On Mondays, I teach a private lesson for three Never Swam Before Moms who have kids in my program. I convinced them that, even in their 30s and 40s, they could still learn to swim. And that learning to swim could save their children’s lives. No pressure or anything.
While we worked on kicking, the four of us shared the happenings of our week. I shared my story of Swim Mom and Boy Child and how excited I was to launch a new program for, literally, one child. Swim Mom Pakistan told me that she knows a few Muslim families who would be interested in male and female only swim times. Swim Mom India said she did, too. Swim Mom Syria said she’d be interested in a women’s only swim. My ladies, my favorite part of Monday swim lessons, explained that they never learned to swim because their parents wouldn’t let them swim with men and that teaching girls to swim was never a social priority.
Another Swim Mom, wearing a hijab, was on deck watching her son’s swim lesson. She saw us swimming and after our lesson commented how she’s grateful her kid can learn to swim, because she never had that opportunity.
After my swim with my NSBMs and my weekend with Swim Mom, I was on fire. These moms have young kids who are learning to swim – if parents can’t swim, they can’t keep their kids safe around water. If parents can’t swim, they can’t keep themselves safe around water.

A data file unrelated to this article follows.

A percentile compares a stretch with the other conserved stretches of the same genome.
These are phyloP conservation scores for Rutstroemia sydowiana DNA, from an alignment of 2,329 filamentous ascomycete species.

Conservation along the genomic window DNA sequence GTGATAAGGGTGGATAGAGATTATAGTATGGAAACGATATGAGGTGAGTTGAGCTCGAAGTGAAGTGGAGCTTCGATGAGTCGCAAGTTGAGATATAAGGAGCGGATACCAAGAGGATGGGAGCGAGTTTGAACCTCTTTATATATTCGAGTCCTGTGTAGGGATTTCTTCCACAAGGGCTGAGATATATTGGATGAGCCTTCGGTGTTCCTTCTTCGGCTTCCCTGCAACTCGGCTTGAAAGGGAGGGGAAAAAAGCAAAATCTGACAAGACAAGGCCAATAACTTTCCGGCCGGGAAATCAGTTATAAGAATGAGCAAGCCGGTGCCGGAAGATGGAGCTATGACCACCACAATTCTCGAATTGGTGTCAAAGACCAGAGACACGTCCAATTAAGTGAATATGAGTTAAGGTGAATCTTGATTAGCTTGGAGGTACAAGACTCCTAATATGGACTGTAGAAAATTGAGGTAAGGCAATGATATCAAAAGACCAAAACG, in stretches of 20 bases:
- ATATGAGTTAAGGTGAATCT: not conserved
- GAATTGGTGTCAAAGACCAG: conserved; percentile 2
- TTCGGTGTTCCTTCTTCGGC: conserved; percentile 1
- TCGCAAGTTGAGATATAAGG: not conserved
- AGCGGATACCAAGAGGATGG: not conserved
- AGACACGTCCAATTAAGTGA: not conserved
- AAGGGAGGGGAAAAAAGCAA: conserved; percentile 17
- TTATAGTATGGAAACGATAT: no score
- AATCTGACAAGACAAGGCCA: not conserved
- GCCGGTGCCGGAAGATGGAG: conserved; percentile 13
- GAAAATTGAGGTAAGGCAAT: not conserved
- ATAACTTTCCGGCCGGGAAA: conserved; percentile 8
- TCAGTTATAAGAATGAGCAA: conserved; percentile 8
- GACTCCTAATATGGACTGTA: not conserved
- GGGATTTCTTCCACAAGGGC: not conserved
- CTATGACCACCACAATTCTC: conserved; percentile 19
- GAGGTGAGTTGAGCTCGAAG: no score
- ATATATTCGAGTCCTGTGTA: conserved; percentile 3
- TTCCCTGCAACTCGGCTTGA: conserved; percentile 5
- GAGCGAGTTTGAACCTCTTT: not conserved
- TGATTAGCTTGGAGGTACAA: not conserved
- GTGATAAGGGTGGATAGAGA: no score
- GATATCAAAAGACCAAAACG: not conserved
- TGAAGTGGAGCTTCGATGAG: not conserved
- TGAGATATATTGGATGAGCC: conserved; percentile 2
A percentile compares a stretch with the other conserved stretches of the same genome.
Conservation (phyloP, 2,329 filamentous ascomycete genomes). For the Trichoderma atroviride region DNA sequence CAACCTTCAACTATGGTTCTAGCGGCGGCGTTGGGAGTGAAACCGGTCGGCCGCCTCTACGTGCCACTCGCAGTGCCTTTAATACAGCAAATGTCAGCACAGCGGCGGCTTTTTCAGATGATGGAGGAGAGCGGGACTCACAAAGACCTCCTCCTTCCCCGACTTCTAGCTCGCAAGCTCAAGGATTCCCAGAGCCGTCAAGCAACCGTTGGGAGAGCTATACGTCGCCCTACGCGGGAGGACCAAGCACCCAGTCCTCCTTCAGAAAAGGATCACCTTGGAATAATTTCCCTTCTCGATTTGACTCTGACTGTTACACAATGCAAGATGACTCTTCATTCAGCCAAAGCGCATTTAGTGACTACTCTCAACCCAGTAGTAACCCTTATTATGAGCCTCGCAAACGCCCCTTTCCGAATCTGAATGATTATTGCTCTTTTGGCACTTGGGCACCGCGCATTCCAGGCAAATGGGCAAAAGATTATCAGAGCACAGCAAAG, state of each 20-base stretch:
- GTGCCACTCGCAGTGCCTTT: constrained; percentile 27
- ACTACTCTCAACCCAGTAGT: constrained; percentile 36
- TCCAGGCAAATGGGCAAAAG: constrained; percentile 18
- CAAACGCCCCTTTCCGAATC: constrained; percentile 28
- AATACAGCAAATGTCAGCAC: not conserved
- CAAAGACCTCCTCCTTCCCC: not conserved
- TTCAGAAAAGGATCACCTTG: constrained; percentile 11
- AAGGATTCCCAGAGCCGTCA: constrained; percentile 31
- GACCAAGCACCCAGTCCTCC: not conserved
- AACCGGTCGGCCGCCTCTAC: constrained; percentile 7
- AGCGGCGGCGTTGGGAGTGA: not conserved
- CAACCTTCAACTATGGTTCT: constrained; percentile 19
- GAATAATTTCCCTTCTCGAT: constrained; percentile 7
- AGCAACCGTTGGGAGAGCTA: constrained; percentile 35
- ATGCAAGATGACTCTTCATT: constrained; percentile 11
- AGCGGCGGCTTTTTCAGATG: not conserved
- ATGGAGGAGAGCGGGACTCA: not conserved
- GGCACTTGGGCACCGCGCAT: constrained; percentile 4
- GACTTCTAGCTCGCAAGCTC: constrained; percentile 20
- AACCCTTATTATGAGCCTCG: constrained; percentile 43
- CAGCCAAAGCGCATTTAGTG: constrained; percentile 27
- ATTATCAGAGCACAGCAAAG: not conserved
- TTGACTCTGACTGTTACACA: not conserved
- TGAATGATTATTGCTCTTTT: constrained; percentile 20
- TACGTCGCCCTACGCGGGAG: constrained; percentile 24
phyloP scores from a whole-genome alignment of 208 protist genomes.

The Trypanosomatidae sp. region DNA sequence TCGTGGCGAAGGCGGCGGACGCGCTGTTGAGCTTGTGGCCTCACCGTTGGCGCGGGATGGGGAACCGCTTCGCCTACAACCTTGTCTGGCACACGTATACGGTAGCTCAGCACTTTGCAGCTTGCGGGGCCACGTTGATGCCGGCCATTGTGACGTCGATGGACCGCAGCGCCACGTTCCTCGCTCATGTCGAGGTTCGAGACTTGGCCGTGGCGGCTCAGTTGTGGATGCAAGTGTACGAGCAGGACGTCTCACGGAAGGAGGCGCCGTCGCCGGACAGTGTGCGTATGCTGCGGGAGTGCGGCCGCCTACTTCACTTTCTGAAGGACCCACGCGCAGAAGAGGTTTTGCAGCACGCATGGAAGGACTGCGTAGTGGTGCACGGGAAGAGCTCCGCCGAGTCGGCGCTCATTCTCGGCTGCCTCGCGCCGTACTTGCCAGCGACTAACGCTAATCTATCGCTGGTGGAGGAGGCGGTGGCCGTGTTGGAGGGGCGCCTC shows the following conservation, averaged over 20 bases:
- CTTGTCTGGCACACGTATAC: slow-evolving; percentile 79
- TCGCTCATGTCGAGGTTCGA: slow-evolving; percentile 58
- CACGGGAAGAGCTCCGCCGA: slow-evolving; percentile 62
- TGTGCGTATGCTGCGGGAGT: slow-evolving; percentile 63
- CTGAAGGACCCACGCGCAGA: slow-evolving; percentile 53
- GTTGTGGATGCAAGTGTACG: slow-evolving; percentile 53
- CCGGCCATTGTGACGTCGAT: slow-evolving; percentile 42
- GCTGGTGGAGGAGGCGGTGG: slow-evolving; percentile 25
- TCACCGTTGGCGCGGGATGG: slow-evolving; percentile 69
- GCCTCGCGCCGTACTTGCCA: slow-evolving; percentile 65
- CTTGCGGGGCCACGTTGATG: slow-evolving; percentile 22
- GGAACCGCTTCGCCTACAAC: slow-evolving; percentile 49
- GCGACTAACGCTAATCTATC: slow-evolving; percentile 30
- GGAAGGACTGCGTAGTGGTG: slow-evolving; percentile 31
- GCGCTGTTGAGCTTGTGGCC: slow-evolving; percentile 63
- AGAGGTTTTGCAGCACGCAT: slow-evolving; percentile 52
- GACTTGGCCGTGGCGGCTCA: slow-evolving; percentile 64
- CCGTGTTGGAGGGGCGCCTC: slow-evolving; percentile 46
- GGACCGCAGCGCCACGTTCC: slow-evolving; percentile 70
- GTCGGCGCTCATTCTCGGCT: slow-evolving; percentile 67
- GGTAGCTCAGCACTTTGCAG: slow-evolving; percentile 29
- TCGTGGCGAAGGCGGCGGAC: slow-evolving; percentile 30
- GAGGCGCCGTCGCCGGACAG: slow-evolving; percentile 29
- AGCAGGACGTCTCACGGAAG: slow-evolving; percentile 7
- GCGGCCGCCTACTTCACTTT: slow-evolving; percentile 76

For the last month, I was like a missionary of swim lessons. If I saw a woman wearing a hijab, or dressed in long sleeves and long pants on deck (most parents strip down as much as appropriately possible when on the sticky, hot, and humid pool deck), I sat down next to her and asked her if she knew how to swim. We live in a very Jewish and very Muslim community, so finding swimmers would not be a problem.
After I proposed and promoted this new program that would let everyone swim, I had a moment of feminist doubt. I know that modesty is in the driver’s seat of this conversation and I struggled with promoting, what I believe, is a destructive and unnecessary cultural expectation. An expectation that disproportionally affects women. It affected the 30somethings in my pool who had never once taken a swim lesson.
I believe so strongly in giving these women and girls any chance to learn to swim. Or just play in the pool. But I also believe that women should not be kicked out of the pool because men might see them in a swim suit. These women should not be held accountable for our social expectation that men can’t control themselves.
My activist self was excited about having a sort of social power (my position as the Aquatics Director) and being able to use that power to carve out space that is normally inaccessible to a particular group. However, another part of me was questioning the fact that I also created a space that I would not be able to occupy. But also, this was not about me. At all. This was about sharing what I have with someone who didn’t.
I humbly submit that I know very little about Orthodox Judaism or Islam. I am awkward trying to navigate their culture and religion. I ask weird questions. I give them puzzled looks. I am learning the difference between “they are told they can’t swim together,” and “they choose not to swim together.” I have a lot to learn about my new families. Now, they are not just another Swim Mom on the pool deck. They are new friends, new brothers and sisters who are teaching me about love and compassion and understanding.
At the end of the day, I am grateful that these girls, boys, men, and women are able to learn to swim. That’s really important to me. But I also realize that swimming is just the paper on which we are writing a meaningful social story: out in the world, these men and women can’t share this space with each other.
At the Y, they can share this space with us.
Next up: She and he who swim.